Ghosts of Vancouver Island’s Past
You know the expression, “Never trust a man with a moustache?” Well the same goes for a wealthy man in a top hat. Put a group of them together in a room and bad things can happen, like decisions that ignore the interests of the collective. This was the case back in the 1870s, when the top hats gathered in Victoria and Ottawa to orchestrate a land giveaway of epic proportions. I’ll exploit creative license and place them all in the Bengal Room at the Empress Hotel.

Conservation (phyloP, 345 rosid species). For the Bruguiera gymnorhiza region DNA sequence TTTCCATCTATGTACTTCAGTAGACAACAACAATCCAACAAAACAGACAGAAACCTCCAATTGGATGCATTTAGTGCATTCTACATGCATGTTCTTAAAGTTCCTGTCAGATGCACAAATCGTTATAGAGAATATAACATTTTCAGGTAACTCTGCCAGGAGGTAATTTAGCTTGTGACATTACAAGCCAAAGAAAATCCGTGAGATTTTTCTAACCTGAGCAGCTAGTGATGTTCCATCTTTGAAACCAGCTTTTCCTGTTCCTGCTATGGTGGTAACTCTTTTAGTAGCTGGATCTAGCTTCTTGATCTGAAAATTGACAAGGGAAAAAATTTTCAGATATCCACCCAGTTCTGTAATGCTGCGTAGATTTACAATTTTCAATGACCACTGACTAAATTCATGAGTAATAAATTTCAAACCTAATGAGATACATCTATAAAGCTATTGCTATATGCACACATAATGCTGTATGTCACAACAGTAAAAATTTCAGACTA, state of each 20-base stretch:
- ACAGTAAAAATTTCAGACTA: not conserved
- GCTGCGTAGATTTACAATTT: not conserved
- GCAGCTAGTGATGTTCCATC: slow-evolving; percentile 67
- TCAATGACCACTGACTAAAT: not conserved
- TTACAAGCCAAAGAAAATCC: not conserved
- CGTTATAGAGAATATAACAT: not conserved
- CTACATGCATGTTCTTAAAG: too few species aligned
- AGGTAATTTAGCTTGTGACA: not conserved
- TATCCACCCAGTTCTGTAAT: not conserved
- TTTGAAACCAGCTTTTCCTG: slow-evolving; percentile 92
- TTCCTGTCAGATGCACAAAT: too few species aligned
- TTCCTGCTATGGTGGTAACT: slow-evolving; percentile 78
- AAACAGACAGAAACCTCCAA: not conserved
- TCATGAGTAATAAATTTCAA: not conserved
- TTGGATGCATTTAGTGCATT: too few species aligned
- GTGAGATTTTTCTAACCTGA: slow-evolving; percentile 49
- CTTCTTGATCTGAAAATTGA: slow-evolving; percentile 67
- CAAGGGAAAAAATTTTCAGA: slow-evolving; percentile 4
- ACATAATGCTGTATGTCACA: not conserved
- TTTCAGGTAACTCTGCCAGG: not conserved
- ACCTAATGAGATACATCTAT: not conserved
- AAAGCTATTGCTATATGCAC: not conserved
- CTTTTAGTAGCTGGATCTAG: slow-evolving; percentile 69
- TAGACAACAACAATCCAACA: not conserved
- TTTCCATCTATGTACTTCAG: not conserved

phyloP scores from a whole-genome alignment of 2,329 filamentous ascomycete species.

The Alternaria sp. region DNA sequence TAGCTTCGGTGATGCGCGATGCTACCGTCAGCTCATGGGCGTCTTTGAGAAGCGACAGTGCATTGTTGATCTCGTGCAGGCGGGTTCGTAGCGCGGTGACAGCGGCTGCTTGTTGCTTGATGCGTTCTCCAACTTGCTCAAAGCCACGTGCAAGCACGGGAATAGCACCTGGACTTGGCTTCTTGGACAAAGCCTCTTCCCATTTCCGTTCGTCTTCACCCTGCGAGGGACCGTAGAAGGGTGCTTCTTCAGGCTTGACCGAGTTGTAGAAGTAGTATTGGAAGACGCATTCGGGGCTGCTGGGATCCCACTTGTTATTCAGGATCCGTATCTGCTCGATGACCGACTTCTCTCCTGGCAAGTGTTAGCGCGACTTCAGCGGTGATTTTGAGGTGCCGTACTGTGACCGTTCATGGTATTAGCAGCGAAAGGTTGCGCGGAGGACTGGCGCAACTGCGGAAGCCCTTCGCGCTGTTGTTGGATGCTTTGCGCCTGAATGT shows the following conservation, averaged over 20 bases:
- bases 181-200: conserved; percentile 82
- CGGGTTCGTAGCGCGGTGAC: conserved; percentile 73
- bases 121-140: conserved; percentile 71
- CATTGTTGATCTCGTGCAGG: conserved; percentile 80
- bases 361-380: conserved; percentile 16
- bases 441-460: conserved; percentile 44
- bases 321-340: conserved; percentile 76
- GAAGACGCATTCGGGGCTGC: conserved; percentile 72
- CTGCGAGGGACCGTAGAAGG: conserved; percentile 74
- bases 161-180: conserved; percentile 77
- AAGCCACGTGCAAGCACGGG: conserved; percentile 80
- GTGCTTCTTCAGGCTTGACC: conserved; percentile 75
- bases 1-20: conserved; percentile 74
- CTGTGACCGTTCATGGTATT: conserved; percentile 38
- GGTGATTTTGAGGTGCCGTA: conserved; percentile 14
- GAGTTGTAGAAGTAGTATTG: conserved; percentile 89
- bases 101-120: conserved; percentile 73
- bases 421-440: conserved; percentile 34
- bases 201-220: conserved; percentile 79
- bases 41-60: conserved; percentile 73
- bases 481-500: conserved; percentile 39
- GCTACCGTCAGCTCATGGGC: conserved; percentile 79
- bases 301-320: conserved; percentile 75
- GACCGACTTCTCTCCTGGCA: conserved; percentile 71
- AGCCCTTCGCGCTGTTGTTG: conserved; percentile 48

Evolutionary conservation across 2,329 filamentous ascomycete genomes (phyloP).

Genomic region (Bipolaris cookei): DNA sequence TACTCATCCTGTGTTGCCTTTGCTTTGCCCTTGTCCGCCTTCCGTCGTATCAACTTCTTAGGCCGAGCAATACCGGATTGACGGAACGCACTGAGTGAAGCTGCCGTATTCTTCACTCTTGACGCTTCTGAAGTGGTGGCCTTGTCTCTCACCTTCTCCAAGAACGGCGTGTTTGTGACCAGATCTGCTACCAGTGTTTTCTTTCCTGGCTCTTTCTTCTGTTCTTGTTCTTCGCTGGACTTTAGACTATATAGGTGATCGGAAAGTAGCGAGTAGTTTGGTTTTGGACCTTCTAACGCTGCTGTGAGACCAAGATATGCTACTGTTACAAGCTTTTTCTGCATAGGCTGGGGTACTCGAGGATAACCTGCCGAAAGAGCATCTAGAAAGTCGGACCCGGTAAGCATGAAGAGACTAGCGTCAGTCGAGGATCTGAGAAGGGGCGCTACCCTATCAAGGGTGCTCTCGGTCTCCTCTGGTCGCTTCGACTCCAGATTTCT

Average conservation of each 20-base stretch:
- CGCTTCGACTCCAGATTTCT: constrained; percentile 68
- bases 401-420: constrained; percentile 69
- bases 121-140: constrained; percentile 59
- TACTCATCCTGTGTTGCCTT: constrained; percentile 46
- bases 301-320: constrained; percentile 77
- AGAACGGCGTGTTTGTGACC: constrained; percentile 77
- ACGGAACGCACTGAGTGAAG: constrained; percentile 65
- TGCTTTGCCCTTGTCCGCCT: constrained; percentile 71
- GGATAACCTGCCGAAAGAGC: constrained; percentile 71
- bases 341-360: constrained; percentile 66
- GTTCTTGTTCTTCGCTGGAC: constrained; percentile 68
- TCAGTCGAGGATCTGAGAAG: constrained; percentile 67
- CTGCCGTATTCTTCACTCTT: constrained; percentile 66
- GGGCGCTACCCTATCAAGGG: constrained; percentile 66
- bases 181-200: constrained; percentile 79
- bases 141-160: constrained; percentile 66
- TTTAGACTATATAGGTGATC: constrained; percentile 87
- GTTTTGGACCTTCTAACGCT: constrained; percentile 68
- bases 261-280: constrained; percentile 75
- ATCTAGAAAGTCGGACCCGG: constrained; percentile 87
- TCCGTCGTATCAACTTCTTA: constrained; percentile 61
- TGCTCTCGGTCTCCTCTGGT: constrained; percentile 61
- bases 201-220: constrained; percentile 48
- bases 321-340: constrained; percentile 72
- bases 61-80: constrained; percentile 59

Conspiratorial backslapping and hearty laughs would have been suffused in an atmosphere of ice cubes tinkling in crystal snifters, expensive cognac, and imported cigars. Like a lot of countries that are contrived out of conquered indigenous lands, the creation of Canada involved a series of horse trades. Canada was a fledgling concept in the late 19th century. As part of its commitment to connect the seaboard of B.C. with the railway system of Canada, the federal government of the day agreed to contribute $100,000 annually towards the construction of a railway on Vancouver Island. British Columbia kicked in more incentives, promising roughly 8100sq km and $750,000 to the company that constructed a railroad on the island. It’s difficult to imagine how insulting this would have been to the K’ómoks, Cowichan, Halalt, and other First Nation communities who had inhabited these lands uninterrupted for thousands of years, leaving a footprint on the landscape as subtle as an eagle feather on a sandy beach, compared to what followed under colonization. In 1884, with cash and land riches on the table, shrewd businessman Robert Dunsmuir negotiated behind the scenes with dominion officials to form the Esquimalt and Nanaimo Railway Company, making himself president and owner of half the shares. The Scotsman cared little about railroads. He wanted what was on and below the ground: timber and coal. This land gift, known as the E & N Land Grant, would make the Dunsmuir family one of the province’s richest. Dunsmuir’s dangerous coal mines, where non-white workers earned less than half the wage of their white counterparts, would also fuel some of the province’s most bitter labour battles as miners struggled for fair pay and safer working conditions. To add insult to injury, Dunsmuir only partially fulfilled the railway promise as the tracks stopped abruptly in Courtenay before reaching Campbell River. The family fortune fueled the construction of Craigdarroch Castle on a 28-acre estate overlooking Victoria, which was by far the most lavish private home ever built in B.C.